Catamount Ranch & Club: Weiskopf Nails Design and Opening-Day Round

By David R. Holland, Contributor

STEAMBOAT SPRINGS, CO -- Forty years ago a youthful Coloradan named Dick Anderson came to this ranching community to bale hay and enjoy the spectacular mountain summers.

Catamount Ranch & Club
Catamount Ranch & Club
Catamount Ranch & Club
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Anderson, a Boulder native, former Colorado University football star, and Miami Dolphins' All-Pro defensive back, probably never imagined that almost 40 years later he could walk through a working ranch along side a still-operational hayfield and enjoy something he excels at -- golf.

That's exactly what happened on opening day of Catamount Ranch & Club, Steamboat Springs' first private golf club.

But on this day the ceremonial first drive was nailed by the designer of Catamount, Tom Weiskopf, who was also joined by former Vice President Dan Quayle and former Olympic ski jumper Moose Barrows in an exhibition round of golf.

"Weiskopf is noted for some of the finest mountain course designs in the country, and as someone who grew up here in Steamboat, I'm thrilled to see and be able to play this golf course at Catamount Ranch," said Barrows.

Weiskopf, the 1973 British Open champ and 1995 U.S. Senior Open title holder, stroked that first drive almost 300 yards to perfect position on Catamount's par-5, 517-yard No. 1. He then put his second shot on the back fringe and two-putted for a birdie.

Anderson, who is one of the best golfers on the Pro Celebrity Tour and was the winner of the 1994 Isuzu Celebrity Golf Championships at Lake Tahoe's Edgewood Tahoe Golf Course, chipped in from the left fringe for an eagle to open his round and went on to post a two-over-par 74.

Weiskopf proved he's still got it with a six-under-par 66 and Quayle also posted a score in the upper 70s.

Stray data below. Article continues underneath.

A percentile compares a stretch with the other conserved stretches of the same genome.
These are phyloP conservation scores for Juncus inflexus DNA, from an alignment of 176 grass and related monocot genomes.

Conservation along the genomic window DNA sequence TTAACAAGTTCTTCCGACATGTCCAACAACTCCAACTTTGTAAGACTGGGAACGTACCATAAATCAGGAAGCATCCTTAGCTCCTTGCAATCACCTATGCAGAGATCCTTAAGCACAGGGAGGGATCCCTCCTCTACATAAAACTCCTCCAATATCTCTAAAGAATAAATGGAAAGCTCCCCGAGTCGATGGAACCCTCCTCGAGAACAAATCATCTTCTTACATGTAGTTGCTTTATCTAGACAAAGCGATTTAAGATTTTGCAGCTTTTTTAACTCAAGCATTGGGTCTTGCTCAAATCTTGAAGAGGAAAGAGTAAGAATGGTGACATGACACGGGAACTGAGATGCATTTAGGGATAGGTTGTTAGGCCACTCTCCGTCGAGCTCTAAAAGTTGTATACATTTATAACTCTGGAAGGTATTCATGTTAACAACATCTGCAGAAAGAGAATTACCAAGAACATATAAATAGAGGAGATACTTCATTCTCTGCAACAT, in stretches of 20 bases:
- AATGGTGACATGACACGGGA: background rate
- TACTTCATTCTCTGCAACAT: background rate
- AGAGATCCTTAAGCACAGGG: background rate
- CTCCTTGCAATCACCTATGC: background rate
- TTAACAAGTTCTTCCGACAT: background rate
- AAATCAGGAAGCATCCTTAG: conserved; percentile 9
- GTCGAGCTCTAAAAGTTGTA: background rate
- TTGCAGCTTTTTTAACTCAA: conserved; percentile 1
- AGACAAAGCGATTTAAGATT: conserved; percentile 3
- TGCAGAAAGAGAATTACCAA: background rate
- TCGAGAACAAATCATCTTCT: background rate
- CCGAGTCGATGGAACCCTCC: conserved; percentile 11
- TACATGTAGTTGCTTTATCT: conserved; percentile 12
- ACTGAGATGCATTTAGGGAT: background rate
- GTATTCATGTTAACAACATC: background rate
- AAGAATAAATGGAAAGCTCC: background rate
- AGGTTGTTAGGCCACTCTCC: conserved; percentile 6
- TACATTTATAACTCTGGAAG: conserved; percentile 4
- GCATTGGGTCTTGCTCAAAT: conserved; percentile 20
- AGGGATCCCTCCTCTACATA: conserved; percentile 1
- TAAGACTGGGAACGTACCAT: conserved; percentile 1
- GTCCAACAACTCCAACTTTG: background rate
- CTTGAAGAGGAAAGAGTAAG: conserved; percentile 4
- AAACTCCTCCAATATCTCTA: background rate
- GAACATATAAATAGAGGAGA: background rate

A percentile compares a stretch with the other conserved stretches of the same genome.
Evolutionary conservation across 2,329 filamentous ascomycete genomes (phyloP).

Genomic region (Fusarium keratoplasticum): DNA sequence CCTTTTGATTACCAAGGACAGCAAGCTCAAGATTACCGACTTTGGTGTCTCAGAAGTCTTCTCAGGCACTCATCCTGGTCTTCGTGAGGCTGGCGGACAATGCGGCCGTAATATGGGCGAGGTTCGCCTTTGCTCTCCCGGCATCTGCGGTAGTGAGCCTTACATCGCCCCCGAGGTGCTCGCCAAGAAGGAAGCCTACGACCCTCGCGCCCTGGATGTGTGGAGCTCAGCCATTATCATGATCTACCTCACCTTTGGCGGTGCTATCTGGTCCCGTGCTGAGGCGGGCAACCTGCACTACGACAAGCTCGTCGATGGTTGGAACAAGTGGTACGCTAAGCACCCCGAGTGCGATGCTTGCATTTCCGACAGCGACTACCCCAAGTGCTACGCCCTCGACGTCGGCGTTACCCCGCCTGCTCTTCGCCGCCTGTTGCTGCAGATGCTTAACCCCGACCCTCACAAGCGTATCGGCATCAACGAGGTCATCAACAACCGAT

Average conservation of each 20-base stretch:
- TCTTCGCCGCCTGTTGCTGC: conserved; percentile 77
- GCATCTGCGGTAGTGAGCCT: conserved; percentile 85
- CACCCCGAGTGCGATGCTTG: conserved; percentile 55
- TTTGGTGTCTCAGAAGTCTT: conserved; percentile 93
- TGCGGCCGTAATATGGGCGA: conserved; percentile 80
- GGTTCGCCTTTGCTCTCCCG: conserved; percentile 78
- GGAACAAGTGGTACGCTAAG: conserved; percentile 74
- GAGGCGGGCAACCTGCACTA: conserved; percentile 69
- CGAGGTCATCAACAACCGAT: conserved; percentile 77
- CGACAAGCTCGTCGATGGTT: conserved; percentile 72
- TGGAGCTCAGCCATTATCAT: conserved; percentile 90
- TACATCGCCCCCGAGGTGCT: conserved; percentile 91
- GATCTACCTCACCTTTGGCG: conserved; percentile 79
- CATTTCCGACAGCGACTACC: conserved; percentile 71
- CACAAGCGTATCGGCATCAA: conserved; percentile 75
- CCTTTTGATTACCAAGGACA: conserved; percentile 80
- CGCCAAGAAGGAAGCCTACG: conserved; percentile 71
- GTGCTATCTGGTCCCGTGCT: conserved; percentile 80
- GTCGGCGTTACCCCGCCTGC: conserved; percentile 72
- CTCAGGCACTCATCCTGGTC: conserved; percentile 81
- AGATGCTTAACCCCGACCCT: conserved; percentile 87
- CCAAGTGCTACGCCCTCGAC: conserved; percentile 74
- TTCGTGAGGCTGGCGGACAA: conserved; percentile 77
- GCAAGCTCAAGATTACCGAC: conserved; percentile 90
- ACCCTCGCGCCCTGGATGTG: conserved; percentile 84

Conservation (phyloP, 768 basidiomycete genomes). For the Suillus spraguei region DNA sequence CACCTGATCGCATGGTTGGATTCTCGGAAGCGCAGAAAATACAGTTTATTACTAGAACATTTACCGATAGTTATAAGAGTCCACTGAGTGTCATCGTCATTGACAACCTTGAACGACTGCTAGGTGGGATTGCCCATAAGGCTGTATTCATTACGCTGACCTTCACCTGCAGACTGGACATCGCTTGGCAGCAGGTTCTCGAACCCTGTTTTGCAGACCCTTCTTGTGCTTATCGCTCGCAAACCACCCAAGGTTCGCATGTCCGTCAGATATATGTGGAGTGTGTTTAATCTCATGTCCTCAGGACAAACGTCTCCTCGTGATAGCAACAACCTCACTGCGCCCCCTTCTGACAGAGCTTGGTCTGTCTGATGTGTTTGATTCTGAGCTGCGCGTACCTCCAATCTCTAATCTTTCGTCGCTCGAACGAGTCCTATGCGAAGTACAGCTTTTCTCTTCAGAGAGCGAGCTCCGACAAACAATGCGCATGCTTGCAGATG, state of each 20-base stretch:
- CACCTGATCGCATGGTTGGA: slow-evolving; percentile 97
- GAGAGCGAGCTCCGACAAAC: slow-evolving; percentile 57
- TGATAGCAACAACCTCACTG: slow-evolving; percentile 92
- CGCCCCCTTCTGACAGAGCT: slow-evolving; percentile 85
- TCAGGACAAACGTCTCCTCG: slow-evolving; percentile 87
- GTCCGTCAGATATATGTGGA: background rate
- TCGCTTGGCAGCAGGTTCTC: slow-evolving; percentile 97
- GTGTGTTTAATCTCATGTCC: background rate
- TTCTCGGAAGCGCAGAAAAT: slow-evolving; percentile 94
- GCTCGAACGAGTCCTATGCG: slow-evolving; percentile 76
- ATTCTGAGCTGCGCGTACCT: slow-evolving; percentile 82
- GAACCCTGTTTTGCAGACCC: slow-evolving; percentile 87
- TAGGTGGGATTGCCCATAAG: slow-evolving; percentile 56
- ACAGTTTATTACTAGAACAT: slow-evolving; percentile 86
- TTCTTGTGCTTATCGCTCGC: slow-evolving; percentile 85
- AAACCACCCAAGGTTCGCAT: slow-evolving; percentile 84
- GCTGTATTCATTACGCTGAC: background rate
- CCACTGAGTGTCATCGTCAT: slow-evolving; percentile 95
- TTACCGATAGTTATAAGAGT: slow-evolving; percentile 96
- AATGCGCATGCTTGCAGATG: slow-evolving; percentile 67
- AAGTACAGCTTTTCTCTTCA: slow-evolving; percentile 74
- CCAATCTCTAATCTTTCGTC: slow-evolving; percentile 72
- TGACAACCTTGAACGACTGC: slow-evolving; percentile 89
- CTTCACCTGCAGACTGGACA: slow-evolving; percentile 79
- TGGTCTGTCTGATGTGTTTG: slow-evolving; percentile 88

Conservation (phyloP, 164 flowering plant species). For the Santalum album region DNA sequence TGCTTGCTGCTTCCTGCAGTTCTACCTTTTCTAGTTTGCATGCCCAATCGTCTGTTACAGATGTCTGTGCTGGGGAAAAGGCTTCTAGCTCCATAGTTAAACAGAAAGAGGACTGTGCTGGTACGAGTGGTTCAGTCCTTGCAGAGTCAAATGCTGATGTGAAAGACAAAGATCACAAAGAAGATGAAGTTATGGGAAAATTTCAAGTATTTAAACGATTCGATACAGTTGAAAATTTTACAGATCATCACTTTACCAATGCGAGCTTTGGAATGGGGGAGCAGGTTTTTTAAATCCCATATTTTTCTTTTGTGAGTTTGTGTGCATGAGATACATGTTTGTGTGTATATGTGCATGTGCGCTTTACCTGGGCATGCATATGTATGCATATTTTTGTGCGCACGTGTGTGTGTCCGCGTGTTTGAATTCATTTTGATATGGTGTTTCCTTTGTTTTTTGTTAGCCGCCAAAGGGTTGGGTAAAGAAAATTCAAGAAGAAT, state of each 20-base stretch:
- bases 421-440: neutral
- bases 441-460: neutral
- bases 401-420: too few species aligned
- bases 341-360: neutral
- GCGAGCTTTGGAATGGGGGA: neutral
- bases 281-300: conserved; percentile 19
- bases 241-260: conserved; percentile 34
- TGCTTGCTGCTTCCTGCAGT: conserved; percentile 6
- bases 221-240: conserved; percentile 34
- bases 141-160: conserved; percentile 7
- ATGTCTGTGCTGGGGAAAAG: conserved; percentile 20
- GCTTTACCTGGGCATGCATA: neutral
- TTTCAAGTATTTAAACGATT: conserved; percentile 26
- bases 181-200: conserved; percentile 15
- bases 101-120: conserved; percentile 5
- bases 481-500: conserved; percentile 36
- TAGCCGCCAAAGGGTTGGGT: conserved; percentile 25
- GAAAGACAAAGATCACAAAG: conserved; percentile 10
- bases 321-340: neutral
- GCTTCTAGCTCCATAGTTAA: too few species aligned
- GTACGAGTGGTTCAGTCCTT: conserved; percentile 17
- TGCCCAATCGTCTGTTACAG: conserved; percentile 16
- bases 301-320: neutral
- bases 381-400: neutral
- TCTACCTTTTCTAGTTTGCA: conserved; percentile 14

Catamount Ranch & Club is Weiskopf's 40th design project and his fourth course in Colorado, along with Grandote Peaks in La Veta, The Ridge at Castle Pines North and Eagle Springs in the Vail Valley.

But this project was invigorating for the Phoenix-based designer because Catamount only has 25 homesites around the course, which gave Weiskopf unusual freedom.

"Only four of the 40 projects I have been involved with weren't also being built along with a considerable number of houses. One of the old-time design features I've always loved was being able to go from green to tee in a few steps. That's a traditional element that I'm afraid is gone forever. Building courses that are easy to walk -- well, that's just not going to happen anymore."

The par-72, 7,088-yard course starts out in the ranch's flattest land near the working hayfields, and along Walton Creek with its cottonwood trees. It then starts to climb toward rock formations, groves of aspen, old-growth Douglas-fir and through scrub-oak brush.

"There are a several amazing things about Catamount," Weiskopf said. "One is we started with a working cattle ranch and built around it, preserving haying operations that continue to this day. Another is we designed a course that is environmentally sensitive -- it actually has improved habitat for migratory birds and other wildlife, including elk-calving grounds. And finally, the course was built in 15 months. To be open in that short a time in a mountain climate is incredible. It will take the course five years to really mature, but it is in great shape right now."

At Catamount Ranch & Club there are several holes that drop so drastically, you will be questioning club selection especially when you also have to figure that at 6,800 feet, the ball carries at least 10-percent farther.